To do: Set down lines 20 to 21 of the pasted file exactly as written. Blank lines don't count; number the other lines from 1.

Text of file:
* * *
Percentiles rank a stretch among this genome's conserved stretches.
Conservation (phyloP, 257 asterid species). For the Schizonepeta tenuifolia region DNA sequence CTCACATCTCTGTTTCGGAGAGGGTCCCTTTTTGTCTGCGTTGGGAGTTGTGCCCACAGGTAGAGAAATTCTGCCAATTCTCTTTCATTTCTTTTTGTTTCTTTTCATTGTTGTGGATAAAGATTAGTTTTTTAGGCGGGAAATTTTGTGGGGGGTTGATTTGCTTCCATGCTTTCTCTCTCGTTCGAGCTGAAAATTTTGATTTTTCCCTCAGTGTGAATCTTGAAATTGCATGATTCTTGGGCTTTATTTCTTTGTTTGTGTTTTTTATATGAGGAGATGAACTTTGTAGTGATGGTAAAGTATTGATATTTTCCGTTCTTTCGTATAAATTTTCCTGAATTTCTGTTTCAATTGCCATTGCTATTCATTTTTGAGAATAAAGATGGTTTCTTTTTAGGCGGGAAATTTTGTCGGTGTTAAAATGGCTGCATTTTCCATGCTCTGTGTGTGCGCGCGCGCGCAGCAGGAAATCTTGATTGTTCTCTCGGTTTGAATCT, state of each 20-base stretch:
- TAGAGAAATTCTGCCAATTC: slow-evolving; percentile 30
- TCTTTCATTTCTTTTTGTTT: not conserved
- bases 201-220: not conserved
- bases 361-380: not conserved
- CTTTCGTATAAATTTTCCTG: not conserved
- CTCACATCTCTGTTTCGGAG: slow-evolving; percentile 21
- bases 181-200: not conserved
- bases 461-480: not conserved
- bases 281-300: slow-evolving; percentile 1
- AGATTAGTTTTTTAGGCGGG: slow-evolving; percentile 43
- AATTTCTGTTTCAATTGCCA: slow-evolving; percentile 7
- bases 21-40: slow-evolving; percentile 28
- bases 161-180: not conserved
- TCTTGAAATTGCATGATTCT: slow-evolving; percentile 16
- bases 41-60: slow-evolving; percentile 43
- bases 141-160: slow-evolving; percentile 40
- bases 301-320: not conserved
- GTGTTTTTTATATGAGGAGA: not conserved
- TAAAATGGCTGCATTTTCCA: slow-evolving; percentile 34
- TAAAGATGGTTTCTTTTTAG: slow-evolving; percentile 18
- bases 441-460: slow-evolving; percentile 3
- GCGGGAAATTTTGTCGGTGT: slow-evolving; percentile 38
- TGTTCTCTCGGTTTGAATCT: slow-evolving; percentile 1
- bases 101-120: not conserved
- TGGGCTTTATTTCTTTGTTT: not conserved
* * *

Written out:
- GTGTTTTTTATATGAGGAGA: not conserved
- TAAAATGGCTGCATTTTCCA: slow-evolving; percentile 34